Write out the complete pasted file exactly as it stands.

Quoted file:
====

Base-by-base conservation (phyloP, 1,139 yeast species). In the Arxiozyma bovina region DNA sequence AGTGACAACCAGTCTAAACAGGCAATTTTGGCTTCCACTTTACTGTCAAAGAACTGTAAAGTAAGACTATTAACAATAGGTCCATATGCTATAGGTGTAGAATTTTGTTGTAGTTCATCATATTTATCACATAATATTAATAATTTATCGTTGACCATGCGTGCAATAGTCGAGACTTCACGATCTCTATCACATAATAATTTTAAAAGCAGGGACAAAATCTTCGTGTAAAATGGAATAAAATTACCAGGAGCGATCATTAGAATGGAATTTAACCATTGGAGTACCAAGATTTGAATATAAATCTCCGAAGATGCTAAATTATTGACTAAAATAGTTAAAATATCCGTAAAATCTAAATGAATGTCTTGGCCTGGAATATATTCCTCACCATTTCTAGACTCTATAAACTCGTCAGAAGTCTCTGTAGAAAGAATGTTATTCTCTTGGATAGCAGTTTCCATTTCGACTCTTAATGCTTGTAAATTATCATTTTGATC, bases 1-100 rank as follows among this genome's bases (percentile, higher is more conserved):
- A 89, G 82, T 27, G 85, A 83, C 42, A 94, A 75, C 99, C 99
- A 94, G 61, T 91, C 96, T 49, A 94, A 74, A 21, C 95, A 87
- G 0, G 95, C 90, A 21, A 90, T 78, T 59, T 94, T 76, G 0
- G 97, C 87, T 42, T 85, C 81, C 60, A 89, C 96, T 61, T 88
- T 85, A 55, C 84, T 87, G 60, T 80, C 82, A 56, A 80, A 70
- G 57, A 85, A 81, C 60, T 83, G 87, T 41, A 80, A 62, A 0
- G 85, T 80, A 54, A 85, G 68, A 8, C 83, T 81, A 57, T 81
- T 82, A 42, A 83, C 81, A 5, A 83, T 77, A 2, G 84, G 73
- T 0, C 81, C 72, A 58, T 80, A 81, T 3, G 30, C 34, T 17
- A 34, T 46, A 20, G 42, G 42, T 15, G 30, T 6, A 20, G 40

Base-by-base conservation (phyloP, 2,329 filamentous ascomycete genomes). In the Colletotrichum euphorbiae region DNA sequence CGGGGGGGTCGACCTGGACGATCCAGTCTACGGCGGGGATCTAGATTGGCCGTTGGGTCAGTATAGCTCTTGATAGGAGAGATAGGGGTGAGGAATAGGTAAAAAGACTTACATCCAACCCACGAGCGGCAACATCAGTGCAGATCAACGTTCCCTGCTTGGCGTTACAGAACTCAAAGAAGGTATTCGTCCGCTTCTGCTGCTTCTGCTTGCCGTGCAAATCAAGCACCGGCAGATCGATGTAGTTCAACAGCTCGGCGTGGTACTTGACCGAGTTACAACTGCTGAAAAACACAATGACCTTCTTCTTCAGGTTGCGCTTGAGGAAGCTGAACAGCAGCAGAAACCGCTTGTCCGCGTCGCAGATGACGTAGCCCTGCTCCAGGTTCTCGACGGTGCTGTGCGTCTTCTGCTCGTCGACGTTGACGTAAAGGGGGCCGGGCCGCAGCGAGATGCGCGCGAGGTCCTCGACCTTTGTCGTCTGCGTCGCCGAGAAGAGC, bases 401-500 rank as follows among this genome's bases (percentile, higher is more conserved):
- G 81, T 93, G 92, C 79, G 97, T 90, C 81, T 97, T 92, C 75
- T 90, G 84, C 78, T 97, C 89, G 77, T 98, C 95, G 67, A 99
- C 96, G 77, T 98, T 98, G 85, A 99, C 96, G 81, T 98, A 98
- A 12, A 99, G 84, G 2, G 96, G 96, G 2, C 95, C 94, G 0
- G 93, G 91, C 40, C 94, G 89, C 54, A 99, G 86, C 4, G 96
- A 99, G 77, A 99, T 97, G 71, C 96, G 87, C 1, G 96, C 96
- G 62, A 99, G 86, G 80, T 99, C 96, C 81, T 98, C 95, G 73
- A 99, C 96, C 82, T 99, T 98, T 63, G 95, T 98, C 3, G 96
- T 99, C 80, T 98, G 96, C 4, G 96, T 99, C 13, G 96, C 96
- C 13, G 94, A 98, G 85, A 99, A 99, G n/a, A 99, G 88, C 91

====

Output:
Base-by-base conservation (phyloP, 1,139 yeast species). In the Arxiozyma bovina region DNA sequence AGTGACAACCAGTCTAAACAGGCAATTTTGGCTTCCACTTTACTGTCAAAGAACTGTAAAGTAAGACTATTAACAATAGGTCCATATGCTATAGGTGTAGAATTTTGTTGTAGTTCATCATATTTATCACATAATATTAATAATTTATCGTTGACCATGCGTGCAATAGTCGAGACTTCACGATCTCTATCACATAATAATTTTAAAAGCAGGGACAAAATCTTCGTGTAAAATGGAATAAAATTACCAGGAGCGATCATTAGAATGGAATTTAACCATTGGAGTACCAAGATTTGAATATAAATCTCCGAAGATGCTAAATTATTGACTAAAATAGTTAAAATATCCGTAAAATCTAAATGAATGTCTTGGCCTGGAATATATTCCTCACCATTTCTAGACTCTATAAACTCGTCAGAAGTCTCTGTAGAAAGAATGTTATTCTCTTGGATAGCAGTTTCCATTTCGACTCTTAATGCTTGTAAATTATCATTTTGATC, bases 1-100 rank as follows among this genome's bases (percentile, higher is more conserved):
- A 89, G 82, T 27, G 85, A 83, C 42, A 94, A 75, C 99, C 99
- A 94, G 61, T 91, C 96, T 49, A 94, A 74, A 21, C 95, A 87
- G 0, G 95, C 90, A 21, A 90, T 78, T 59, T 94, T 76, G 0
- G 97, C 87, T 42, T 85, C 81, C 60, A 89, C 96, T 61, T 88
- T 85, A 55, C 84, T 87, G 60, T 80, C 82, A 56, A 80, A 70
- G 57, A 85, A 81, C 60, T 83, G 87, T 41, A 80, A 62, A 0
- G 85, T 80, A 54, A 85, G 68, A 8, C 83, T 81, A 57, T 81
- T 82, A 42, A 83, C 81, A 5, A 83, T 77, A 2, G 84, G 73
- T 0, C 81, C 72, A 58, T 80, A 81, T 3, G 30, C 34, T 17
- A 34, T 46, A 20, G 42, G 42, T 15, G 30, T 6, A 20, G 40

Base-by-base conservation (phyloP, 2,329 filamentous ascomycete genomes). In the Colletotrichum euphorbiae region DNA sequence CGGGGGGGTCGACCTGGACGATCCAGTCTACGGCGGGGATCTAGATTGGCCGTTGGGTCAGTATAGCTCTTGATAGGAGAGATAGGGGTGAGGAATAGGTAAAAAGACTTACATCCAACCCACGAGCGGCAACATCAGTGCAGATCAACGTTCCCTGCTTGGCGTTACAGAACTCAAAGAAGGTATTCGTCCGCTTCTGCTGCTTCTGCTTGCCGTGCAAATCAAGCACCGGCAGATCGATGTAGTTCAACAGCTCGGCGTGGTACTTGACCGAGTTACAACTGCTGAAAAACACAATGACCTTCTTCTTCAGGTTGCGCTTGAGGAAGCTGAACAGCAGCAGAAACCGCTTGTCCGCGTCGCAGATGACGTAGCCCTGCTCCAGGTTCTCGACGGTGCTGTGCGTCTTCTGCTCGTCGACGTTGACGTAAAGGGGGCCGGGCCGCAGCGAGATGCGCGCGAGGTCCTCGACCTTTGTCGTCTGCGTCGCCGAGAAGAGC, bases 401-500 rank as follows among this genome's bases (percentile, higher is more conserved):
- G 81, T 93, G 92, C 79, G 97, T 90, C 81, T 97, T 92, C 75
- T 90, G 84, C 78, T 97, C 89, G 77, T 98, C 95, G 67, A 99
- C 96, G 77, T 98, T 98, G 85, A 99, C 96, G 81, T 98, A 98
- A 12, A 99, G 84, G 2, G 96, G 96, G 2, C 95, C 94, G 0
- G 93, G 91, C 40, C 94, G 89, C 54, A 99, G 86, C 4, G 96
- A 99, G 77, A 99, T 97, G 71, C 96, G 87, C 1, G 96, C 96
- G 62, A 99, G 86, G 80, T 99, C 96, C 81, T 98, C 95, G 73
- A 99, C 96, C 82, T 99, T 98, T 63, G 95, T 98, C 3, G 96
- T 99, C 80, T 98, G 96, C 4, G 96, T 99, C 13, G 96, C 96
- C 13, G 94, A 98, G 85, A 99, A 99, G n/a, A 99, G 88, C 91